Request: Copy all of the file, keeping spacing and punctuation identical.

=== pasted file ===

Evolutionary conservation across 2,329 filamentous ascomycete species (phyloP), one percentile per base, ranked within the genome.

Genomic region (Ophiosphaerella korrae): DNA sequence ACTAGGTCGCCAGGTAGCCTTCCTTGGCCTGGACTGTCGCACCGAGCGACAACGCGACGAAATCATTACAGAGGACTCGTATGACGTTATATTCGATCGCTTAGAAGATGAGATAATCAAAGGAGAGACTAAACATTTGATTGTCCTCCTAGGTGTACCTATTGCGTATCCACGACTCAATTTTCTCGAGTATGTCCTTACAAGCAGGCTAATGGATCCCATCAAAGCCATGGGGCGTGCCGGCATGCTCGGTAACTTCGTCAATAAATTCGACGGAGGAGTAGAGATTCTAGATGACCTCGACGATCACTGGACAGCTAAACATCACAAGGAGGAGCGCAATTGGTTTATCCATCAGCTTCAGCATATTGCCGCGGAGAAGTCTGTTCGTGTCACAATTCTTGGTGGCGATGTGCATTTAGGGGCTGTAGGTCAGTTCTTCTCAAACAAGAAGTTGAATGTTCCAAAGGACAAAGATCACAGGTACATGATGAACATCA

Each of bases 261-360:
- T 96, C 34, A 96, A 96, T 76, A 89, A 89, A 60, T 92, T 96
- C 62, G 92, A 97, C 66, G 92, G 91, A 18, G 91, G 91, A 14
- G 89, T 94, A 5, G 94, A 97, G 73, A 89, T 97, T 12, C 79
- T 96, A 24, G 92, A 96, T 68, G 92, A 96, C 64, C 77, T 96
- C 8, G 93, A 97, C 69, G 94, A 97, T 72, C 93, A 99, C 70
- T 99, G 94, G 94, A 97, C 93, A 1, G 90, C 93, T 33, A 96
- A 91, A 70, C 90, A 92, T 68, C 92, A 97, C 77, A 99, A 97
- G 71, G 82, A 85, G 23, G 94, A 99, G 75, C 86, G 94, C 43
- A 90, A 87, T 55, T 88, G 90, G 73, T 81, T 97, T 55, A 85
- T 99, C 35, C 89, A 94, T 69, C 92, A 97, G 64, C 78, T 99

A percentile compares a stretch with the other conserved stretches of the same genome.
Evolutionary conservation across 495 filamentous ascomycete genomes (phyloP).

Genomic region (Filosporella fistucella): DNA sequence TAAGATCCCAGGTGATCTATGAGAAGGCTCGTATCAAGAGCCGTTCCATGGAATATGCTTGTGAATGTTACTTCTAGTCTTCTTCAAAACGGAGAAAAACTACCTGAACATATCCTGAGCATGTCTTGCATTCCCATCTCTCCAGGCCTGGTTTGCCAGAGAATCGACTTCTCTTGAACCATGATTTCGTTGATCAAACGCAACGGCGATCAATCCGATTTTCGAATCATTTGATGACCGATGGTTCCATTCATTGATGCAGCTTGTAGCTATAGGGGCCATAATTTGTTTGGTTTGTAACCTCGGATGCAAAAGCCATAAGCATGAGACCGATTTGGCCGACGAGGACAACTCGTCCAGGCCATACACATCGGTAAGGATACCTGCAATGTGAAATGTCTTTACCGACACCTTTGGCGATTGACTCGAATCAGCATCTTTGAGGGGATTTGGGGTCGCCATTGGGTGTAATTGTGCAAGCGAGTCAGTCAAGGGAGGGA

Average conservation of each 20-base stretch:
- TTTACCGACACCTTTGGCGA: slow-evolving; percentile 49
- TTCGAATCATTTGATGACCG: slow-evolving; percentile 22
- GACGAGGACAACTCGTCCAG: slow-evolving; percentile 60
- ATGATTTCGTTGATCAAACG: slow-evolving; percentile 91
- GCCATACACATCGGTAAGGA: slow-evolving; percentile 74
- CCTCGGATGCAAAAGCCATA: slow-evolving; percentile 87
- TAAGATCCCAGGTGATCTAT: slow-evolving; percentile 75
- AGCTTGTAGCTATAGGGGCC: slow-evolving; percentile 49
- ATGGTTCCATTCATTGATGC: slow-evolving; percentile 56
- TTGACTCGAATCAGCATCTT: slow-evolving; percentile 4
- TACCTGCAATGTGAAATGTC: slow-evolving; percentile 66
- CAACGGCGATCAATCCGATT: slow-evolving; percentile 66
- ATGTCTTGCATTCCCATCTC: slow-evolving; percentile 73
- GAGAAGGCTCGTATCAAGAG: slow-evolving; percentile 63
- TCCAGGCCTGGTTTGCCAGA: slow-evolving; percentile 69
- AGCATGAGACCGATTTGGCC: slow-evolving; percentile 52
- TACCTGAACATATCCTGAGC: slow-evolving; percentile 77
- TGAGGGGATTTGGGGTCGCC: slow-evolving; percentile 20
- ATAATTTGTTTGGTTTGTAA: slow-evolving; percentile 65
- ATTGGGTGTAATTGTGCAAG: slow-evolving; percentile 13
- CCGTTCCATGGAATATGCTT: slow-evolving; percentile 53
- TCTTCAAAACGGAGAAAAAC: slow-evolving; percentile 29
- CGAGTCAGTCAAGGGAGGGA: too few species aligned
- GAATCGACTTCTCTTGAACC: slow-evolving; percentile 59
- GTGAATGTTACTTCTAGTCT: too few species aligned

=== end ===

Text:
Evolutionary conservation across 2,329 filamentous ascomycete species (phyloP), one percentile per base, ranked within the genome.

Genomic region (Ophiosphaerella korrae): DNA sequence ACTAGGTCGCCAGGTAGCCTTCCTTGGCCTGGACTGTCGCACCGAGCGACAACGCGACGAAATCATTACAGAGGACTCGTATGACGTTATATTCGATCGCTTAGAAGATGAGATAATCAAAGGAGAGACTAAACATTTGATTGTCCTCCTAGGTGTACCTATTGCGTATCCACGACTCAATTTTCTCGAGTATGTCCTTACAAGCAGGCTAATGGATCCCATCAAAGCCATGGGGCGTGCCGGCATGCTCGGTAACTTCGTCAATAAATTCGACGGAGGAGTAGAGATTCTAGATGACCTCGACGATCACTGGACAGCTAAACATCACAAGGAGGAGCGCAATTGGTTTATCCATCAGCTTCAGCATATTGCCGCGGAGAAGTCTGTTCGTGTCACAATTCTTGGTGGCGATGTGCATTTAGGGGCTGTAGGTCAGTTCTTCTCAAACAAGAAGTTGAATGTTCCAAAGGACAAAGATCACAGGTACATGATGAACATCA

Each of bases 261-360:
- T 96, C 34, A 96, A 96, T 76, A 89, A 89, A 60, T 92, T 96
- C 62, G 92, A 97, C 66, G 92, G 91, A 18, G 91, G 91, A 14
- G 89, T 94, A 5, G 94, A 97, G 73, A 89, T 97, T 12, C 79
- T 96, A 24, G 92, A 96, T 68, G 92, A 96, C 64, C 77, T 96
- C 8, G 93, A 97, C 69, G 94, A 97, T 72, C 93, A 99, C 70
- T 99, G 94, G 94, A 97, C 93, A 1, G 90, C 93, T 33, A 96
- A 91, A 70, C 90, A 92, T 68, C 92, A 97, C 77, A 99, A 97
- G 71, G 82, A 85, G 23, G 94, A 99, G 75, C 86, G 94, C 43
- A 90, A 87, T 55, T 88, G 90, G 73, T 81, T 97, T 55, A 85
- T 99, C 35, C 89, A 94, T 69, C 92, A 97, G 64, C 78, T 99

A percentile compares a stretch with the other conserved stretches of the same genome.
Evolutionary conservation across 495 filamentous ascomycete genomes (phyloP).

Genomic region (Filosporella fistucella): DNA sequence TAAGATCCCAGGTGATCTATGAGAAGGCTCGTATCAAGAGCCGTTCCATGGAATATGCTTGTGAATGTTACTTCTAGTCTTCTTCAAAACGGAGAAAAACTACCTGAACATATCCTGAGCATGTCTTGCATTCCCATCTCTCCAGGCCTGGTTTGCCAGAGAATCGACTTCTCTTGAACCATGATTTCGTTGATCAAACGCAACGGCGATCAATCCGATTTTCGAATCATTTGATGACCGATGGTTCCATTCATTGATGCAGCTTGTAGCTATAGGGGCCATAATTTGTTTGGTTTGTAACCTCGGATGCAAAAGCCATAAGCATGAGACCGATTTGGCCGACGAGGACAACTCGTCCAGGCCATACACATCGGTAAGGATACCTGCAATGTGAAATGTCTTTACCGACACCTTTGGCGATTGACTCGAATCAGCATCTTTGAGGGGATTTGGGGTCGCCATTGGGTGTAATTGTGCAAGCGAGTCAGTCAAGGGAGGGA

Average conservation of each 20-base stretch:
- TTTACCGACACCTTTGGCGA: slow-evolving; percentile 49
- TTCGAATCATTTGATGACCG: slow-evolving; percentile 22
- GACGAGGACAACTCGTCCAG: slow-evolving; percentile 60
- ATGATTTCGTTGATCAAACG: slow-evolving; percentile 91
- GCCATACACATCGGTAAGGA: slow-evolving; percentile 74
- CCTCGGATGCAAAAGCCATA: slow-evolving; percentile 87
- TAAGATCCCAGGTGATCTAT: slow-evolving; percentile 75
- AGCTTGTAGCTATAGGGGCC: slow-evolving; percentile 49
- ATGGTTCCATTCATTGATGC: slow-evolving; percentile 56
- TTGACTCGAATCAGCATCTT: slow-evolving; percentile 4
- TACCTGCAATGTGAAATGTC: slow-evolving; percentile 66
- CAACGGCGATCAATCCGATT: slow-evolving; percentile 66
- ATGTCTTGCATTCCCATCTC: slow-evolving; percentile 73
- GAGAAGGCTCGTATCAAGAG: slow-evolving; percentile 63
- TCCAGGCCTGGTTTGCCAGA: slow-evolving; percentile 69
- AGCATGAGACCGATTTGGCC: slow-evolving; percentile 52
- TACCTGAACATATCCTGAGC: slow-evolving; percentile 77
- TGAGGGGATTTGGGGTCGCC: slow-evolving; percentile 20
- ATAATTTGTTTGGTTTGTAA: slow-evolving; percentile 65
- ATTGGGTGTAATTGTGCAAG: slow-evolving; percentile 13
- CCGTTCCATGGAATATGCTT: slow-evolving; percentile 53
- TCTTCAAAACGGAGAAAAAC: slow-evolving; percentile 29
- CGAGTCAGTCAAGGGAGGGA: too few species aligned
- GAATCGACTTCTCTTGAACC: slow-evolving; percentile 59
- GTGAATGTTACTTCTAGTCT: too few species aligned